Results published in The New England Journal of Medicine
Treating stroke has long been governed by the clock. If it has been less than three hours since the onset of symptoms, the clot-busting drug t-PA will likely work. If it has been four and a half hours, some selected patients might benefit. However, if it has been more than six hours, treatment options have been few.
Now that conventional wisdom has been turned on its head. The final results of the DAWN study, of which University Hospitals Cleveland Medical Center was a major participant, are in, and have been published in The New England Journal of Medicine. They show that selected patients with stroke caused by a blood clot can be effectively treated with a procedure to remove the clot mechanically – and that this can be done up to 24 hours after the onset of symptoms.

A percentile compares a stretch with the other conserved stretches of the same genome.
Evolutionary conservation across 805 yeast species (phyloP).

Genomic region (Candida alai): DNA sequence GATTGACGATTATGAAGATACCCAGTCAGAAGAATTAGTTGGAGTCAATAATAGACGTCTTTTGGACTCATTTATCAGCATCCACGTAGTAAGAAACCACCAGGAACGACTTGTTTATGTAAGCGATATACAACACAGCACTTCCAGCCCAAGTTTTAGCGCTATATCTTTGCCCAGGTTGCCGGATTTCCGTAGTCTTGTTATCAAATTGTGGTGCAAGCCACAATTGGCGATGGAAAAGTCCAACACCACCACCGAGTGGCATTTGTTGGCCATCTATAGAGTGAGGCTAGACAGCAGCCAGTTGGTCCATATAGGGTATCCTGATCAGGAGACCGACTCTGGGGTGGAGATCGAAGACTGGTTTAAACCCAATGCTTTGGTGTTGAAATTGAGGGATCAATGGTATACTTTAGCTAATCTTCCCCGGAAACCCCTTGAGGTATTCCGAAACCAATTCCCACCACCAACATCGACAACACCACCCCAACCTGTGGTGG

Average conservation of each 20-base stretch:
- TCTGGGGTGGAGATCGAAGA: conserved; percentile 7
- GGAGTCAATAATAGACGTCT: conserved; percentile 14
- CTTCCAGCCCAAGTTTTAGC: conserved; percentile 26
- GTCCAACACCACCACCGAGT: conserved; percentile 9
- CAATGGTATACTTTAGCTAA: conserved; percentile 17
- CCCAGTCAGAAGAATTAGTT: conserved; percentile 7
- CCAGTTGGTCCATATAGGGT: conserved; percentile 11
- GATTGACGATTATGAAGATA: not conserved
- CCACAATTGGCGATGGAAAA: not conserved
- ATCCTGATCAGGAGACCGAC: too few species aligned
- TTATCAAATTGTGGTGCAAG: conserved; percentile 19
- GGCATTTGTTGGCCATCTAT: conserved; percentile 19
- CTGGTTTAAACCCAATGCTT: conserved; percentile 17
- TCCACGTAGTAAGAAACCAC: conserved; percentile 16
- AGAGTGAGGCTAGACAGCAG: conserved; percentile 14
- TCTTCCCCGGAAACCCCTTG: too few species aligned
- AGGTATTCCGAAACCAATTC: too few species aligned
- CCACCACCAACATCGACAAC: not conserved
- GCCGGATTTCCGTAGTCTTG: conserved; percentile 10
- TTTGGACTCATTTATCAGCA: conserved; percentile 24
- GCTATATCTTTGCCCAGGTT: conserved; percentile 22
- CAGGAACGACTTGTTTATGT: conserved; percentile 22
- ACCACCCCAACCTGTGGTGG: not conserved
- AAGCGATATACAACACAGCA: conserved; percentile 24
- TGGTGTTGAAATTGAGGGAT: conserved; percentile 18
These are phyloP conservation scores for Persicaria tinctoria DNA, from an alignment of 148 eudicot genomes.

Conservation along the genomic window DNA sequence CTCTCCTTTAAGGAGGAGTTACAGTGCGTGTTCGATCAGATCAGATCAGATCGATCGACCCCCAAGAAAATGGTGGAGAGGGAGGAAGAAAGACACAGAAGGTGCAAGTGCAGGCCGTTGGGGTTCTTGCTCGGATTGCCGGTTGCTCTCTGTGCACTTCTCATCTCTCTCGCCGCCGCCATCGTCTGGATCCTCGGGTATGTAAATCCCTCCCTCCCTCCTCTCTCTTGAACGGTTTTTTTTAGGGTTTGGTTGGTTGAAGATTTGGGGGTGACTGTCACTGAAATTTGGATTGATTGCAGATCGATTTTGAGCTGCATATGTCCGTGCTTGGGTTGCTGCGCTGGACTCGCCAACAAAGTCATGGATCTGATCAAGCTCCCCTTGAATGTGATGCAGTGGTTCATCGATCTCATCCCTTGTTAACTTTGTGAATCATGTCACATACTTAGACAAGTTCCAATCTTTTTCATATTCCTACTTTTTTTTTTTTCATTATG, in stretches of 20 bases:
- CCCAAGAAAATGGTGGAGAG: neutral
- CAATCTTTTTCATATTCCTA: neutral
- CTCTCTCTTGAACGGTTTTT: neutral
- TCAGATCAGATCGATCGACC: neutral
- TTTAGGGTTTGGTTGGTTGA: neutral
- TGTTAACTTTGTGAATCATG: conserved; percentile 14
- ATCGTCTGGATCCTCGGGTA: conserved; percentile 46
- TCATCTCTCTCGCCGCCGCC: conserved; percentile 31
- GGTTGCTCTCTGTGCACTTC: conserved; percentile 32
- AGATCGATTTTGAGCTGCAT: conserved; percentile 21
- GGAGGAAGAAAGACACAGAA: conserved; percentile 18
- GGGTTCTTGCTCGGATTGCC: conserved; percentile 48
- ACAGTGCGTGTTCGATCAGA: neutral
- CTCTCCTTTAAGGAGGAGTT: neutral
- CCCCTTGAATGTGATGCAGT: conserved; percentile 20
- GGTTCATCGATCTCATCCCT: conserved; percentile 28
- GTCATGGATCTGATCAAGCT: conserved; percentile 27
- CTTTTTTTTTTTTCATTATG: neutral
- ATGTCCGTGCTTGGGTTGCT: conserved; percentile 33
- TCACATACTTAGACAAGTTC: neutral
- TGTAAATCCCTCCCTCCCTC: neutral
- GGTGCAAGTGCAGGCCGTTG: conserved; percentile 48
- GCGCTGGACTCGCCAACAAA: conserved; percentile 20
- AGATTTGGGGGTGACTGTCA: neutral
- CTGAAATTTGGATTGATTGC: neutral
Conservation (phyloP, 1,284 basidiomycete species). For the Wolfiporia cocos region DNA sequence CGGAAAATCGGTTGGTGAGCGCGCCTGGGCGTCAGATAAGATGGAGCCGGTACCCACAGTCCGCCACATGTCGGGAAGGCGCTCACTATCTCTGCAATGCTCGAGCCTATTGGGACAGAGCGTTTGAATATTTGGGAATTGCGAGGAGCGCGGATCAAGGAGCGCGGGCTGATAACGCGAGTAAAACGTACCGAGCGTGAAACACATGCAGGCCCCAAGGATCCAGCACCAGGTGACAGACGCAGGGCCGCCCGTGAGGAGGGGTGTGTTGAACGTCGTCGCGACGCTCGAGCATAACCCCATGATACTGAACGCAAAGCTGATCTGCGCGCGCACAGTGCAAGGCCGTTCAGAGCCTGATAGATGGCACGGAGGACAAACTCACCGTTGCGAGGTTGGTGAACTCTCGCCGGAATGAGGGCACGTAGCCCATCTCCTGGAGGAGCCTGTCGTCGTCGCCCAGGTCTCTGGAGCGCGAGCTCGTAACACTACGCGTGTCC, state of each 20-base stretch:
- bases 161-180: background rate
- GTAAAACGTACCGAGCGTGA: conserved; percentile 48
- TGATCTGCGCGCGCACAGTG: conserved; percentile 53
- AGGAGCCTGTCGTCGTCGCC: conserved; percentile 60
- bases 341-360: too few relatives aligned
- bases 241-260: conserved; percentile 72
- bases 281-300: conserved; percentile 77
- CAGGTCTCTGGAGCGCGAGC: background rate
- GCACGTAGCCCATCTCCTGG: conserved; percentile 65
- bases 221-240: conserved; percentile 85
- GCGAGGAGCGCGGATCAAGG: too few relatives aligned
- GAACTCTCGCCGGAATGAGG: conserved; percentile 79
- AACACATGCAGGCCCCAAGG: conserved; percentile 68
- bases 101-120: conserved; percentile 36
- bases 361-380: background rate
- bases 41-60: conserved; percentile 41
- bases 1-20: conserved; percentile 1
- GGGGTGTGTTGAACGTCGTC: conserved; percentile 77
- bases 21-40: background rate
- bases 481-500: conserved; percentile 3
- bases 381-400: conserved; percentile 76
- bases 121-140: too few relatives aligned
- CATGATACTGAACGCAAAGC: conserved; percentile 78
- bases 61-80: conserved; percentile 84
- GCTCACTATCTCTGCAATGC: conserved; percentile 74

“This is incredible," said Cathy Sila, MD, Director of UH's Comprehensive Stroke Center and principal investigator of the DAWN study at the UH site. “Almost half of the patients receiving the thrombectomy therapy had a good outcome at 90 days after treatment – defined as the patients being independent in activities of daily living – as opposed to only 13.1 percent of the patients treated medically or with clot-busting drugs alone. This 35 percent difference may be higher than any level of benefit from any stroke trial."
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